Filming Disorganised Attachment
Oxford University Press
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Duschinsky, R. (2016). Filming Disorganised Attachment. Screen, 57 397-413. https://doi.org/10.1093/screen/hjw042
This paper critically explores the politics of screen media and knowledge in contemporary attachment theory. The article considers the role of film in shaping conceptualisations of attachment, focusing on how the influential ‘disorganised/disoriented attachment’ (D) classification of infant behaviour both emerged as a consequence of film technologies and has subsequently been mummified by the way these media have been interpreted. In this way, the paper will explore how tensions between the readability and unreadability of a child’s gesture on film have conventionally been dealt within attachment theory. It will also demonstrate how film theory can help psychology by offering more productive ways of addressing recordings of infant movement which suggest affective disjuncture or conflict. In the course of this exploration, John Bowlby and Gilles Deleuze/Felix Guattari will be discovered as strange allies in conceptualising primate infants as machines of movement and desire. Deleuzian film theory will be used to interrogate the concept of disorganised/disoriented attachment. It will then be used to reconsider the position of conflict between attachment and fear which has been conventionally situated by psychologists as the cause of disorganised/disoriented attachment behaviour.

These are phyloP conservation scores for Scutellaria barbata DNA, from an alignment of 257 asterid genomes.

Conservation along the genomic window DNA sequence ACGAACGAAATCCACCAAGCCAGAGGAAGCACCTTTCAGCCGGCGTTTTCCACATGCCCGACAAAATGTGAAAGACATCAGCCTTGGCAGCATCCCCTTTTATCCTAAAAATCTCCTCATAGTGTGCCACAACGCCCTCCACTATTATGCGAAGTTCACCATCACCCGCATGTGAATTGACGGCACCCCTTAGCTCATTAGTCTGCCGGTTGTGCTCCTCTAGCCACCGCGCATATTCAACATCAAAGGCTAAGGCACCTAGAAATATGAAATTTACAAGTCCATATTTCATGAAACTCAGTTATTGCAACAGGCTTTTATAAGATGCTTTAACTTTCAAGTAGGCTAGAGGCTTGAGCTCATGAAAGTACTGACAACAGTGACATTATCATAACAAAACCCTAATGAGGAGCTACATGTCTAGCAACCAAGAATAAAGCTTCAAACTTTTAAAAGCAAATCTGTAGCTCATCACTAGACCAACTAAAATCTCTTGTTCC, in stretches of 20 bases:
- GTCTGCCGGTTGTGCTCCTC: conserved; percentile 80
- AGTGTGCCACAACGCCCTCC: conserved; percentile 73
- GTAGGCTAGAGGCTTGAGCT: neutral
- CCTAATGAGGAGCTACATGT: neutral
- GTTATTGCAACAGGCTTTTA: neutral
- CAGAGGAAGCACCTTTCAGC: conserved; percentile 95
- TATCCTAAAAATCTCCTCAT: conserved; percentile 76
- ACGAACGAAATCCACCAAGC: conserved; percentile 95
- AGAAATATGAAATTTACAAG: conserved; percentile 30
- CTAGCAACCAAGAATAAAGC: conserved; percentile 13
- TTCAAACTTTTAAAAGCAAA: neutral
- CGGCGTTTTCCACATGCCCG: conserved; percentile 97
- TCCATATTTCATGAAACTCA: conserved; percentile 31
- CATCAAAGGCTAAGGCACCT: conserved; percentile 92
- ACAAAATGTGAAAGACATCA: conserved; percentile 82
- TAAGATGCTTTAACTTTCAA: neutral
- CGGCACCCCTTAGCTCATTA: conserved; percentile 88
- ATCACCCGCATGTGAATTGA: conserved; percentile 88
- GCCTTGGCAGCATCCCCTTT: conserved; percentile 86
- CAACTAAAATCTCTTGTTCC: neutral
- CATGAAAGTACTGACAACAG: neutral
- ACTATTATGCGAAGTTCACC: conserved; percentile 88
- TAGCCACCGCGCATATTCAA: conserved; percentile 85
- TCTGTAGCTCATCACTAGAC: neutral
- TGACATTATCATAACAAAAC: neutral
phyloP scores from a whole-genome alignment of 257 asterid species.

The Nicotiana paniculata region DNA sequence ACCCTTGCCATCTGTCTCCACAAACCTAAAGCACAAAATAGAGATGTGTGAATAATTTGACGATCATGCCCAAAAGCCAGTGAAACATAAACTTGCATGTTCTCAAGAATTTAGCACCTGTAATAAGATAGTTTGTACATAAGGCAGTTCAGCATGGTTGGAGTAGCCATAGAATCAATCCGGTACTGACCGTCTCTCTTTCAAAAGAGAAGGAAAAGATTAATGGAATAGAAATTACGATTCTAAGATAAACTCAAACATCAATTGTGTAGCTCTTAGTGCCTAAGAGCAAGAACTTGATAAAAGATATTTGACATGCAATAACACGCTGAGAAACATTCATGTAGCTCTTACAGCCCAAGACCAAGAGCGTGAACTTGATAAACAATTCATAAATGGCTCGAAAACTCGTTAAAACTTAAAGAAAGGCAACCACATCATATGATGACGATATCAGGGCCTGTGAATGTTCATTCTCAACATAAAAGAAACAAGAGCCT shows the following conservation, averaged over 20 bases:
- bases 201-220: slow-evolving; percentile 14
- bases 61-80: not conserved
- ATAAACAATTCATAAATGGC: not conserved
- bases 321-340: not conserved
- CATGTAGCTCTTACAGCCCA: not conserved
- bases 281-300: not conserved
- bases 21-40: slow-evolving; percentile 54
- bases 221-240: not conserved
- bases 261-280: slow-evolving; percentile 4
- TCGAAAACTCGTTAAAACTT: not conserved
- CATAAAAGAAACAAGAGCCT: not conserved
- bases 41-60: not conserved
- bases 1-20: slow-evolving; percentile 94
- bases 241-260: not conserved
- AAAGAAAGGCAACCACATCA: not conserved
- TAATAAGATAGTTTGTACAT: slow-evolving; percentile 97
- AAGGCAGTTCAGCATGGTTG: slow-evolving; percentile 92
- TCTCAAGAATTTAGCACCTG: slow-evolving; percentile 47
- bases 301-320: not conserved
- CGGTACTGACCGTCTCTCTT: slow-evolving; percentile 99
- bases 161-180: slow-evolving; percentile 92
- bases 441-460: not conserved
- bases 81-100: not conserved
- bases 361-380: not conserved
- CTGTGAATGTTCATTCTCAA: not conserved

This research was made possible by a Medical Humanities New Investigator Award from the Wellcome Trust (Grant WT103343MA).
Wellcome Trust (103343/Z/13/A)
External DOI: https://doi.org/10.1093/screen/hjw042
This record's URL: https://www.repository.cam.ac.uk/handle/1810/254461